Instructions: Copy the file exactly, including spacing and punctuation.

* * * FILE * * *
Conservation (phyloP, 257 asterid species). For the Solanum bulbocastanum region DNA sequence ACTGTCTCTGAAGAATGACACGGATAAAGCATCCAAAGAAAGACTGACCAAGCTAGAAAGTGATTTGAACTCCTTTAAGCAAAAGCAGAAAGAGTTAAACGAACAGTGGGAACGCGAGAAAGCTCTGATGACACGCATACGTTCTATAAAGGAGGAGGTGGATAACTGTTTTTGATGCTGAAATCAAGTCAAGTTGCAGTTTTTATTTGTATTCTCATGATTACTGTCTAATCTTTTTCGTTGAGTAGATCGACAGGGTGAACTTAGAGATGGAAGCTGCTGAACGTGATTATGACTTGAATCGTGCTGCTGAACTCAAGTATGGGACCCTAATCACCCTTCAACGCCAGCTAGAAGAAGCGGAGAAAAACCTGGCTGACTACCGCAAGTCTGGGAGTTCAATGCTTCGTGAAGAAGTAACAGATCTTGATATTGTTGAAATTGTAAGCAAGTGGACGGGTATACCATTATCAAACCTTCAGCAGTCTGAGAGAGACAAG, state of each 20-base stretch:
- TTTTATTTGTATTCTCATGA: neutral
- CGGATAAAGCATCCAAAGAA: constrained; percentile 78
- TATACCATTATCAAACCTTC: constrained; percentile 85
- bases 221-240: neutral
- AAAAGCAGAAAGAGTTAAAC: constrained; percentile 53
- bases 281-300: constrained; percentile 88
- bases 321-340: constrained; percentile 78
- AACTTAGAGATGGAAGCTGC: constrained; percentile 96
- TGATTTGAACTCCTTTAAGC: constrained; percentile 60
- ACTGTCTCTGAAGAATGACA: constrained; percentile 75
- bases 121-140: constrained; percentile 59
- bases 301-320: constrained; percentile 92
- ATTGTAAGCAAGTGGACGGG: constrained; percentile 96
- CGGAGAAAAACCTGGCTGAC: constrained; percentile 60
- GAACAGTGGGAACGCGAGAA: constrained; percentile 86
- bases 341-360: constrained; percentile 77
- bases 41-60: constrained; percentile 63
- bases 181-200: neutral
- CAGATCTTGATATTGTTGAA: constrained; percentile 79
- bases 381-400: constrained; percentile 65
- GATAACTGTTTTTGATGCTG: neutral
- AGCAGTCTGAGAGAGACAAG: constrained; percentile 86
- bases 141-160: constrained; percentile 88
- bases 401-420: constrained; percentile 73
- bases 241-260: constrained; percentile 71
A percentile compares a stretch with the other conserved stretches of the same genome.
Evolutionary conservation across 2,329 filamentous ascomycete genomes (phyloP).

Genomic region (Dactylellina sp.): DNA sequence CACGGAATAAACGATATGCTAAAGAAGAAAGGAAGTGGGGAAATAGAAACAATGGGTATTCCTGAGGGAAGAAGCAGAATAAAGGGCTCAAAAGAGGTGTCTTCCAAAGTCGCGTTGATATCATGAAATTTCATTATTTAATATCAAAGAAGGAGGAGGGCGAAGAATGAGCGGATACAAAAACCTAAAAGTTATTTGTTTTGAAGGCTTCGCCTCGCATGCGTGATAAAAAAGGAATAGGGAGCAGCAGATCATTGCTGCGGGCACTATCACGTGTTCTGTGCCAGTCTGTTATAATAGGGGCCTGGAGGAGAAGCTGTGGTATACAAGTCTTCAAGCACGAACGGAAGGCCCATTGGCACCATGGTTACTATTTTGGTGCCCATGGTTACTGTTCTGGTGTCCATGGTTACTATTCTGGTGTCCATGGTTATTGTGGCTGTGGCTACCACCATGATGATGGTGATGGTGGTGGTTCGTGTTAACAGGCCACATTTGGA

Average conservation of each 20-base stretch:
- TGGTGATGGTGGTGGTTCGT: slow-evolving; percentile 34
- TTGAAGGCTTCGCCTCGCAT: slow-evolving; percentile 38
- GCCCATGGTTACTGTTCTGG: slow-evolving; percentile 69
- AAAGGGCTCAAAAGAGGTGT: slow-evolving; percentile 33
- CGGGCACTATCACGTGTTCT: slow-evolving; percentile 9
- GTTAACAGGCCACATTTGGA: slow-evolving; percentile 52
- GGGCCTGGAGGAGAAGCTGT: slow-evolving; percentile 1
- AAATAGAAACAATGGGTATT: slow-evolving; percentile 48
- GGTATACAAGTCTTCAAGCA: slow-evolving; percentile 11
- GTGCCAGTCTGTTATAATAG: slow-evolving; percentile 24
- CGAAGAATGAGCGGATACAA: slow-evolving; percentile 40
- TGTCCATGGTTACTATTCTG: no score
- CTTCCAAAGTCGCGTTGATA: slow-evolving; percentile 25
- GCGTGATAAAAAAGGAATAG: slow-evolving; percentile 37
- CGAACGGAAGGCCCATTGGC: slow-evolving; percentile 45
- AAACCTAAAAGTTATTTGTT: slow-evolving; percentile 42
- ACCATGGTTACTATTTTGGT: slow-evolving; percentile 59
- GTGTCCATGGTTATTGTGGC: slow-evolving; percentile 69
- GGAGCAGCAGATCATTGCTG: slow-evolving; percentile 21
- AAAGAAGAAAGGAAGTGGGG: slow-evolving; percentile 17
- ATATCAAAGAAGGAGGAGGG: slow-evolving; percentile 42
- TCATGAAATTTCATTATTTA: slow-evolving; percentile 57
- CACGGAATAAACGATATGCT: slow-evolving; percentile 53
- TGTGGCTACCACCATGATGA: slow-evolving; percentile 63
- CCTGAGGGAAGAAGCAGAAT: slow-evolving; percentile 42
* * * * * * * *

Conservation (phyloP, 257 asterid species). For the Solanum bulbocastanum region DNA sequence ACTGTCTCTGAAGAATGACACGGATAAAGCATCCAAAGAAAGACTGACCAAGCTAGAAAGTGATTTGAACTCCTTTAAGCAAAAGCAGAAAGAGTTAAACGAACAGTGGGAACGCGAGAAAGCTCTGATGACACGCATACGTTCTATAAAGGAGGAGGTGGATAACTGTTTTTGATGCTGAAATCAAGTCAAGTTGCAGTTTTTATTTGTATTCTCATGATTACTGTCTAATCTTTTTCGTTGAGTAGATCGACAGGGTGAACTTAGAGATGGAAGCTGCTGAACGTGATTATGACTTGAATCGTGCTGCTGAACTCAAGTATGGGACCCTAATCACCCTTCAACGCCAGCTAGAAGAAGCGGAGAAAAACCTGGCTGACTACCGCAAGTCTGGGAGTTCAATGCTTCGTGAAGAAGTAACAGATCTTGATATTGTTGAAATTGTAAGCAAGTGGACGGGTATACCATTATCAAACCTTCAGCAGTCTGAGAGAGACAAG, state of each 20-base stretch:
- TTTTATTTGTATTCTCATGA: neutral
- CGGATAAAGCATCCAAAGAA: constrained; percentile 78
- TATACCATTATCAAACCTTC: constrained; percentile 85
- bases 221-240: neutral
- AAAAGCAGAAAGAGTTAAAC: constrained; percentile 53
- bases 281-300: constrained; percentile 88
- bases 321-340: constrained; percentile 78
- AACTTAGAGATGGAAGCTGC: constrained; percentile 96
- TGATTTGAACTCCTTTAAGC: constrained; percentile 60
- ACTGTCTCTGAAGAATGACA: constrained; percentile 75
- bases 121-140: constrained; percentile 59
- bases 301-320: constrained; percentile 92
- ATTGTAAGCAAGTGGACGGG: constrained; percentile 96
- CGGAGAAAAACCTGGCTGAC: constrained; percentile 60
- GAACAGTGGGAACGCGAGAA: constrained; percentile 86
- bases 341-360: constrained; percentile 77
- bases 41-60: constrained; percentile 63
- bases 181-200: neutral
- CAGATCTTGATATTGTTGAA: constrained; percentile 79
- bases 381-400: constrained; percentile 65
- GATAACTGTTTTTGATGCTG: neutral
- AGCAGTCTGAGAGAGACAAG: constrained; percentile 86
- bases 141-160: constrained; percentile 88
- bases 401-420: constrained; percentile 73
- bases 241-260: constrained; percentile 71
A percentile compares a stretch with the other conserved stretches of the same genome.
Evolutionary conservation across 2,329 filamentous ascomycete genomes (phyloP).

Genomic region (Dactylellina sp.): DNA sequence CACGGAATAAACGATATGCTAAAGAAGAAAGGAAGTGGGGAAATAGAAACAATGGGTATTCCTGAGGGAAGAAGCAGAATAAAGGGCTCAAAAGAGGTGTCTTCCAAAGTCGCGTTGATATCATGAAATTTCATTATTTAATATCAAAGAAGGAGGAGGGCGAAGAATGAGCGGATACAAAAACCTAAAAGTTATTTGTTTTGAAGGCTTCGCCTCGCATGCGTGATAAAAAAGGAATAGGGAGCAGCAGATCATTGCTGCGGGCACTATCACGTGTTCTGTGCCAGTCTGTTATAATAGGGGCCTGGAGGAGAAGCTGTGGTATACAAGTCTTCAAGCACGAACGGAAGGCCCATTGGCACCATGGTTACTATTTTGGTGCCCATGGTTACTGTTCTGGTGTCCATGGTTACTATTCTGGTGTCCATGGTTATTGTGGCTGTGGCTACCACCATGATGATGGTGATGGTGGTGGTTCGTGTTAACAGGCCACATTTGGA

Average conservation of each 20-base stretch:
- TGGTGATGGTGGTGGTTCGT: slow-evolving; percentile 34
- TTGAAGGCTTCGCCTCGCAT: slow-evolving; percentile 38
- GCCCATGGTTACTGTTCTGG: slow-evolving; percentile 69
- AAAGGGCTCAAAAGAGGTGT: slow-evolving; percentile 33
- CGGGCACTATCACGTGTTCT: slow-evolving; percentile 9
- GTTAACAGGCCACATTTGGA: slow-evolving; percentile 52
- GGGCCTGGAGGAGAAGCTGT: slow-evolving; percentile 1
- AAATAGAAACAATGGGTATT: slow-evolving; percentile 48
- GGTATACAAGTCTTCAAGCA: slow-evolving; percentile 11
- GTGCCAGTCTGTTATAATAG: slow-evolving; percentile 24
- CGAAGAATGAGCGGATACAA: slow-evolving; percentile 40
- TGTCCATGGTTACTATTCTG: no score
- CTTCCAAAGTCGCGTTGATA: slow-evolving; percentile 25
- GCGTGATAAAAAAGGAATAG: slow-evolving; percentile 37
- CGAACGGAAGGCCCATTGGC: slow-evolving; percentile 45
- AAACCTAAAAGTTATTTGTT: slow-evolving; percentile 42
- ACCATGGTTACTATTTTGGT: slow-evolving; percentile 59
- GTGTCCATGGTTATTGTGGC: slow-evolving; percentile 69
- GGAGCAGCAGATCATTGCTG: slow-evolving; percentile 21
- AAAGAAGAAAGGAAGTGGGG: slow-evolving; percentile 17
- ATATCAAAGAAGGAGGAGGG: slow-evolving; percentile 42
- TCATGAAATTTCATTATTTA: slow-evolving; percentile 57
- CACGGAATAAACGATATGCT: slow-evolving; percentile 53
- TGTGGCTACCACCATGATGA: slow-evolving; percentile 63
- CCTGAGGGAAGAAGCAGAAT: slow-evolving; percentile 42